SDLT debate takes place online

On the 1st of January, the House of Commons came together to conduct their first streamed debate. The topic, whether there should be an additional 6 months extension to the current Stamp Duty Land Tax (SDLT) holiday which is due to end on the 31st of March. ;
Government

On the 1st of February, the House of Commons came together to conduct their first streamed debate.

The topic, whether there should be an additional 6 months extension to the current Stamp Duty Land Tax (SDLT) holiday which is due to end on the 31st of March.

Long road to debate

This debate has been brought about by a petition which has garnered over 140,000 signatures at the time of writing, 40,000 more than the required threshold for the debate to be held.

With the Coronavirus infection rates reaching new highs, it appeared as though the debate would not take place. As of the 14th of January, all debates in Westminster Hall were suspended.

Chair of the Petitions Committee, Labour MP Catherine McKinnel called for the government to restart these petition debates last week.

Those against

During the 65-minute online session, MPs from across the house took their turn to defend the extension petition and the benefits that the extension could bring to the British economy.

Only one MP, Sarah Olney of the Liberal Democrat party was in opposition of this extension.

She referred to the extension as a “massive tax break for the wealthy”. Olney also described SDLT as a whole as “poorly designed and regressive” and suggested that the money that would be used for the holiday extension would be “best used for other purposes” such as furlough schemes or to support high street businesses.

Labour and Conservatives unite

The remainder of the 10 MP’s who were included within the debate were in firm support of the extension.

Some, such as Elliot Colburn MP, suggested that a “phased and tapered winding down” would be needed to ensure there was not as much dismay and shock in a sudden cut off on the 31st of March.

Barbara Keely MP highlighted that the addition of a January lockdown had come as a surprise and that homebuyers should not be penalised for having made a commitment with the expectation they would be able to not pay for stamp duty in their transaction.

Government response

Jesse Norman MP, Financial Secretary to the Treasury, responded on behalf of the Government.

He started out by stating that he was “aware of the strength of feeling on this issue” and “fully understand the frustrations” of those who are in the process of purchasing a property.

Following this he discussed ‘revisiting the rationale for the SDLT holiday’:

“The government’s view was, that when the country came out of lockdown, it should do what it could to give people the confidence to buy and sell their homes and it was for that reason, at the Summer Economic Update in July, that the Chancellor introduced what became known as a Stamp Duty Land Tax holiday.”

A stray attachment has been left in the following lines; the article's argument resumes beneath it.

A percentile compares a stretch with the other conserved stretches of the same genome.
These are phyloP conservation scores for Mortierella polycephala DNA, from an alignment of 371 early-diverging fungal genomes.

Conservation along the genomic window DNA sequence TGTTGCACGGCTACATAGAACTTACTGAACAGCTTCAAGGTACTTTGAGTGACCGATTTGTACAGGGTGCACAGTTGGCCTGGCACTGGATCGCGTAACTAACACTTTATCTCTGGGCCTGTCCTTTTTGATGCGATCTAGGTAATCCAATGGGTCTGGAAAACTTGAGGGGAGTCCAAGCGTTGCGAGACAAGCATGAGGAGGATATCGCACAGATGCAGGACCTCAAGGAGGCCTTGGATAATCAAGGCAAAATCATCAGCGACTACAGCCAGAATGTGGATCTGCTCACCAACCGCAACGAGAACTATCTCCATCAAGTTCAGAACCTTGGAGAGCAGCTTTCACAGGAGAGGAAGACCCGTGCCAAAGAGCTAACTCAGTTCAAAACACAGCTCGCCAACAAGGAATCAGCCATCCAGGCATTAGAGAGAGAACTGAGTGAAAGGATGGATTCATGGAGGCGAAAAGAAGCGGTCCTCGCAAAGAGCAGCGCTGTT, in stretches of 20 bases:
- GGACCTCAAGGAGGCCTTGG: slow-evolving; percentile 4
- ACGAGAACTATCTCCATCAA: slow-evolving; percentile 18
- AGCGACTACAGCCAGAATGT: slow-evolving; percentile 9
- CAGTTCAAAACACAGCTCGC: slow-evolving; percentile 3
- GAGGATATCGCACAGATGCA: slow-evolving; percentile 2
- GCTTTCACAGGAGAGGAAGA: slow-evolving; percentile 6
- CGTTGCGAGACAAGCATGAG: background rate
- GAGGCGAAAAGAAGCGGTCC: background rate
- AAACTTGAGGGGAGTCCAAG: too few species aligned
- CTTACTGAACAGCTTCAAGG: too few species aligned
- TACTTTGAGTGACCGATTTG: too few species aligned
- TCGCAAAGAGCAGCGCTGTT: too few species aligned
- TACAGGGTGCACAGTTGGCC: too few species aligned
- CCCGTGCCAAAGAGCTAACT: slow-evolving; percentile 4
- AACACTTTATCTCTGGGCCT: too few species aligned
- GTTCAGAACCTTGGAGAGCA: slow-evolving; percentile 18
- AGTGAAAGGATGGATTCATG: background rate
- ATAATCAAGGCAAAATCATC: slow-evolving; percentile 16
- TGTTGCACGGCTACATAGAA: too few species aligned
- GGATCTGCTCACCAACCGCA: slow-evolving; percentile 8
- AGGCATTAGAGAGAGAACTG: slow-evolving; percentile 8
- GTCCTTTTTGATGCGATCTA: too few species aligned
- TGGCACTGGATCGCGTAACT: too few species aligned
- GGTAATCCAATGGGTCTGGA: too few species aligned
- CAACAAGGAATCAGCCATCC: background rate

Mr Norman emphasised why the SDLT holiday was introduced:

“It is important to say that the measure was designed to drive the recovery of the housing market in England and Northern Ireland. That is to stimulate immediate momentum in the property market and thereby to help to protect businesses and jobs in the sector, by keeping house sales moving."

In discussing this reasoning, he referenced that Scotland and Wales had not extended their respective schemes:

“The Welsh and the Scottish governments followed suit, although I note that both decided not to extend the scheme.”

The sentiment shared was very much that the desired outcome intended by the government was positive and had done its job:

“What is clear is that, as a policy, it worked. The holiday is not the only aspect of the market that has driven sales, but it undoubtedly helped to incentivise people to move home.”

Norman went on to strongly emphasise that the government saw a key part of the success of the initiative as being its time-bound nature:

“Importantly and I would draw the committee’s attention to this, it was the time limited aspect of the measure which drove that increase in demand, which is exactly why the end date of March this year was announced when the policy itself was first introduced.”

Critically, in his closing remarks the Financial Secretary observed that no change would come about before the Budget:

“As honourable members know, I cannot comment on tax policy outside a fiscal event.”

The public and landlord community will have to wait until the 3rd of March to find out whether there will be any changes.

Andrew Turner, chief executive at Commercial Trust commented:

“The tone of the government’s response to this debate, to me, says we are unlikely to see an extension of the SDLT holiday.

“Given the sentiment around the success achieved, I would be surprised to see any change in policy being announced by the Chancellor come 3rd March.”

The debate in full

You can click below to watch the full debate around the E-Petition.

This information should not be interpreted as financial advice. Mortgage and loan rates are subject to change.